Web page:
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Considerations for managing a horse with heaves provided

by Wyoming Livestock Roundup

Some horses suffer impaired respiratory function due to congestion and constriction of the airways, similar to a person with asthma. This condition is generally the result of breathing dust containing mold particles or pollens – often due to the conditions in which horses are fed and kept.  

Horses are super athletes, primarily because they have sizable lung capacity for keeping blood and muscles well supplied with oxygen during strenuous activity.  Anything interfering with proper working of the lungs and air passages can limit a horse’s athletic ability. If a horse tends to suffer bouts of impaired lung function, the environment and management of the horse needs some changes. 

Environmental treatments 

Large Animal Internal Medicine Veterinarian Amy Johnson says the most important treatment is simply environmental and dietary management changes to reduce the horse’s exposure to the triggers for this disease.  

 “The triggers are usually dust, molds and endotoxins found in hay and straw in a barn environment,” she explained. “We tell owners the ideal situation is to have the horse out on pasture 24/7. If this is not possible, the horse should be in a stall with the least exposure to dust particles in the air the horse is breathing.” 

A corner stall by a window might be better than a stall in the middle of the barn.  

Johnson advised, “Make sure the most air flow is away from any storage stall or area where bales of straw or hay might be located. The worst barns are the ones with an overhead hayloft, where particles rain down from the ceiling.”  

Barn stalls adjacent to an indoor arena will also be dusty if they share the same air space.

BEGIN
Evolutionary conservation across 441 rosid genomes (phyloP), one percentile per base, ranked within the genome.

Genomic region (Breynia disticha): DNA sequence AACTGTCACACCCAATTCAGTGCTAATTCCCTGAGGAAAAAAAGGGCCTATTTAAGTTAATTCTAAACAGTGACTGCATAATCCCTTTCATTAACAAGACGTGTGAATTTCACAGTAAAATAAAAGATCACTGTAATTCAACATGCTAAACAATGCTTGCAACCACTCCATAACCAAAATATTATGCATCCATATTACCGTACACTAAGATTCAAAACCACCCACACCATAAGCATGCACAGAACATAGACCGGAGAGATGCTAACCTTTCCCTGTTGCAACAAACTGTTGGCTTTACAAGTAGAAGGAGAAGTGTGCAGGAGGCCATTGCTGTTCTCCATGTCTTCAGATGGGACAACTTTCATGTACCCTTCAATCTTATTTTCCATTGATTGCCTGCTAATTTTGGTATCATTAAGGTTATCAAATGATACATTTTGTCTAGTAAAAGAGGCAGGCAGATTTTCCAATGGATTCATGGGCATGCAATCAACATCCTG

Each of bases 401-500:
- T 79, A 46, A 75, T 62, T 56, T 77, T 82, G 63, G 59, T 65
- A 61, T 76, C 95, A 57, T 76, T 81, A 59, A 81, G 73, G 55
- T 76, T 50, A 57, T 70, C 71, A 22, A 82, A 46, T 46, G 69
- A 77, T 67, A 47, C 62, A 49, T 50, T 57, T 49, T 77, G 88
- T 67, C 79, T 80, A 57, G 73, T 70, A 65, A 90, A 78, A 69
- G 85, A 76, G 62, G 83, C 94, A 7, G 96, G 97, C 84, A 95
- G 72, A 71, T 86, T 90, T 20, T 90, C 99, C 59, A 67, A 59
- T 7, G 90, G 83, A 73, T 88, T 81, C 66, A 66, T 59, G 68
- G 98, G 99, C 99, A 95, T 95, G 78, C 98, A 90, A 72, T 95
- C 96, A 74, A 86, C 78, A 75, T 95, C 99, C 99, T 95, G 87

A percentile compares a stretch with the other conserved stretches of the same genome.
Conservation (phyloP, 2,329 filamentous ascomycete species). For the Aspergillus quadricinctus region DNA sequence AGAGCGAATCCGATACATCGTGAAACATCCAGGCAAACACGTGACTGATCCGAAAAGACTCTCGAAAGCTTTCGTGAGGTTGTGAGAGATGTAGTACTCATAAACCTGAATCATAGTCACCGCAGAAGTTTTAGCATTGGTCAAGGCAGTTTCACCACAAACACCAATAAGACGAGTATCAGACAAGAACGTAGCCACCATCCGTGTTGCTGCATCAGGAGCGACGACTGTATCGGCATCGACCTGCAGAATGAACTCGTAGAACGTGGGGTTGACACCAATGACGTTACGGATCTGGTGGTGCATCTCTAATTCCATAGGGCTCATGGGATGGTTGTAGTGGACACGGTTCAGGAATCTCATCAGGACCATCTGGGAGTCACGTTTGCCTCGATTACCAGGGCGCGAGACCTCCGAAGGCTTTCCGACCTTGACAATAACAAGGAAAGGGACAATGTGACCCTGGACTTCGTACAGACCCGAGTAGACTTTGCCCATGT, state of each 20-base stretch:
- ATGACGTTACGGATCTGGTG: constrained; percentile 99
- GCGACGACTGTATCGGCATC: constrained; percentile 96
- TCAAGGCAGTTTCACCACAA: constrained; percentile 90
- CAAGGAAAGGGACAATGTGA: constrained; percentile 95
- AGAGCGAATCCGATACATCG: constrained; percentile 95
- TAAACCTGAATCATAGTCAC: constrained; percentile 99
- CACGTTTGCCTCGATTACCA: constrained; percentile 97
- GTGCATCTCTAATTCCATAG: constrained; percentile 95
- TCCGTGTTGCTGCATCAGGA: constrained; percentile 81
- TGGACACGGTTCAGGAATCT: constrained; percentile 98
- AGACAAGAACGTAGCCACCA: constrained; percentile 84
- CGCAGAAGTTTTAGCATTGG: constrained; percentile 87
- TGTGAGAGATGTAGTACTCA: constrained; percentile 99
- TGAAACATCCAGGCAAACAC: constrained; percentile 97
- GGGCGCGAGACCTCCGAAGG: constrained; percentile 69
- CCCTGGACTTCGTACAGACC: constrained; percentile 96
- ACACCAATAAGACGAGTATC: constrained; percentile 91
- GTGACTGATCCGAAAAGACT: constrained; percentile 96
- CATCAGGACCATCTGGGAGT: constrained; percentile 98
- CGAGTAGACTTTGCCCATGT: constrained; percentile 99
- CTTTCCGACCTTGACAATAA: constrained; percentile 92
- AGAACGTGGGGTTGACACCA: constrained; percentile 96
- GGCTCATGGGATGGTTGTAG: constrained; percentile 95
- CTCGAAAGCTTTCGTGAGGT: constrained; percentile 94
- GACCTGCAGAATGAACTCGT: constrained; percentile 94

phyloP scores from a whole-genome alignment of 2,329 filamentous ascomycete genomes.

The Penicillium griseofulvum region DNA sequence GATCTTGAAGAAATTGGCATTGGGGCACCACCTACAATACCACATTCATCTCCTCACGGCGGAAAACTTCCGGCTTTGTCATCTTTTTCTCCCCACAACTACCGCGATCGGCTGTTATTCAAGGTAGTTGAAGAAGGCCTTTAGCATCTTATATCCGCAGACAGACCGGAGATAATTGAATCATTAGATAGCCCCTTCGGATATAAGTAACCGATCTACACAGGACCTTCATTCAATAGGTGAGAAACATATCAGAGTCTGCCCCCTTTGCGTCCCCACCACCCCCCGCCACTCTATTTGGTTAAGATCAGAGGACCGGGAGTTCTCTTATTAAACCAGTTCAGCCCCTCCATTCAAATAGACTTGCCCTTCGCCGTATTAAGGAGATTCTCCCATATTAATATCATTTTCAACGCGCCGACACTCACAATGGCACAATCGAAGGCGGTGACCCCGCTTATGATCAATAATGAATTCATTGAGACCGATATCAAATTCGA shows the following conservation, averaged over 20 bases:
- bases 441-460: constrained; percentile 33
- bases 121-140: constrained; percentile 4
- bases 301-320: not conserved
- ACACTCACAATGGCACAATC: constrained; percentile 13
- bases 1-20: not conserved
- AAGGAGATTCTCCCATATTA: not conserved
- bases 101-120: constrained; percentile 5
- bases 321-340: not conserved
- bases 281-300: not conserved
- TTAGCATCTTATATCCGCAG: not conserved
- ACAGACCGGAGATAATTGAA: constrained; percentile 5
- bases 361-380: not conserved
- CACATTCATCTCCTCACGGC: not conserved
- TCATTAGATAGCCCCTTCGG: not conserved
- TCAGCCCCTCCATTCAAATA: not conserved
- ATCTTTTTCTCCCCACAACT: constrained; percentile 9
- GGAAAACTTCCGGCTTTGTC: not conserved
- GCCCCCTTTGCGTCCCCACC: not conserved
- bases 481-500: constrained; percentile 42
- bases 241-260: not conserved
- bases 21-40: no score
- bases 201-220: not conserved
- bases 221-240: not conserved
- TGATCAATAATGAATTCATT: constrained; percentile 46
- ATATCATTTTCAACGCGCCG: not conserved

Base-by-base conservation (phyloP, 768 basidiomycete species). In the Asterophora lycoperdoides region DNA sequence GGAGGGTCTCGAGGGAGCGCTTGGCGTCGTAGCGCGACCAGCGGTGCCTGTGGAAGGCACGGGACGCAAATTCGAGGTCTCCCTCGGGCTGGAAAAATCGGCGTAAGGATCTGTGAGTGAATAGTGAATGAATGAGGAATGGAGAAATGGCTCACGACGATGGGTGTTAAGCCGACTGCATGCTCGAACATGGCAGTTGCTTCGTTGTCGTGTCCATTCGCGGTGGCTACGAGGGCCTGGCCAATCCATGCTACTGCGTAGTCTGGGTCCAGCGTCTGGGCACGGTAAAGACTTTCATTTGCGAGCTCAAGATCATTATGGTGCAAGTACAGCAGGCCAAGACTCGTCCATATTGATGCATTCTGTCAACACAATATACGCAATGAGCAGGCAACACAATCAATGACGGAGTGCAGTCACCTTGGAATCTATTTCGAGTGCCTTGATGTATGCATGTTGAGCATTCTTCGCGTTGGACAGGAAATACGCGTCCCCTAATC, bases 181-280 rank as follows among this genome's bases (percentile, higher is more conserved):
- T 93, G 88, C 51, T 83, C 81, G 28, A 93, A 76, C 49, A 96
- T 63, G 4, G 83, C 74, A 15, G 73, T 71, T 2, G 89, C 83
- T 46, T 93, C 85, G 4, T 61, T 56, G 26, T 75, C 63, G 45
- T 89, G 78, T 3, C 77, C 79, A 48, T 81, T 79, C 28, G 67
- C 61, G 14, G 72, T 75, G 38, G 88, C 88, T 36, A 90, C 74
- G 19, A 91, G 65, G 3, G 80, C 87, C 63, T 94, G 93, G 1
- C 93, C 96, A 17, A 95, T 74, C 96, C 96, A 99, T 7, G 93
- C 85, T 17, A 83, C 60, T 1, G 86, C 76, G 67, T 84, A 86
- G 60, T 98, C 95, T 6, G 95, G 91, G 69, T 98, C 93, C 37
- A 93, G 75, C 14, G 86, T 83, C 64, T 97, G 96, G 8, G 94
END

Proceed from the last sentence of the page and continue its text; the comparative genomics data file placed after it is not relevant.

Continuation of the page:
“When horses are exercised, they churn up dust,” Johnson noted. “If the horse with heaves must be in a barn, it should be one with minimal dust.” 

She continued, “If the horse has to be in a barn part of the day, it is important to not have the horse in the barn when stalls are being cleaned or people are blowing or sweeping the aisles. Even if the other horses are in the barn while it’s being cleaned, make sure the horses suffering from heaves are not.”  

“Regarding bedding, straw is probably the worst choice,” Johnson shared. “It pays to try to find a low-dust bedding. We use chopped paper or cardboard bedding at our hospital for these horses.”  

She explained sawdust is also better than straw.  

“Some people wet down the fresh bedding a little to reduce the dust before they put the horse back into the stall,” Johnson added. “Pellets over stall mats also work pretty well for a low-dust bedding.” 

Feeding considerations 

“If the horse is outside and being fed hay, make sure to not feed from big round bales,” Johnson said, noting those have higher levels of endotoxin, dust and mold compared to other forage sources. “People think the horse will be fine just because it is outside on pasture and then wonder why the horse isn’t getting better. This is because the horse is sticking its nose into a round bale and breathing dust.”  

Feeding is an important issue, especially paying attention to dust levels in feed.   

“It’s really a spectrum,” Johnson said. “Some of the mildly affected horses – as long as they are outside – can tolerate hay. Other horses may not be able to tolerate dry hay, unless the hay can be dampened to reduce the amount of inhalants.”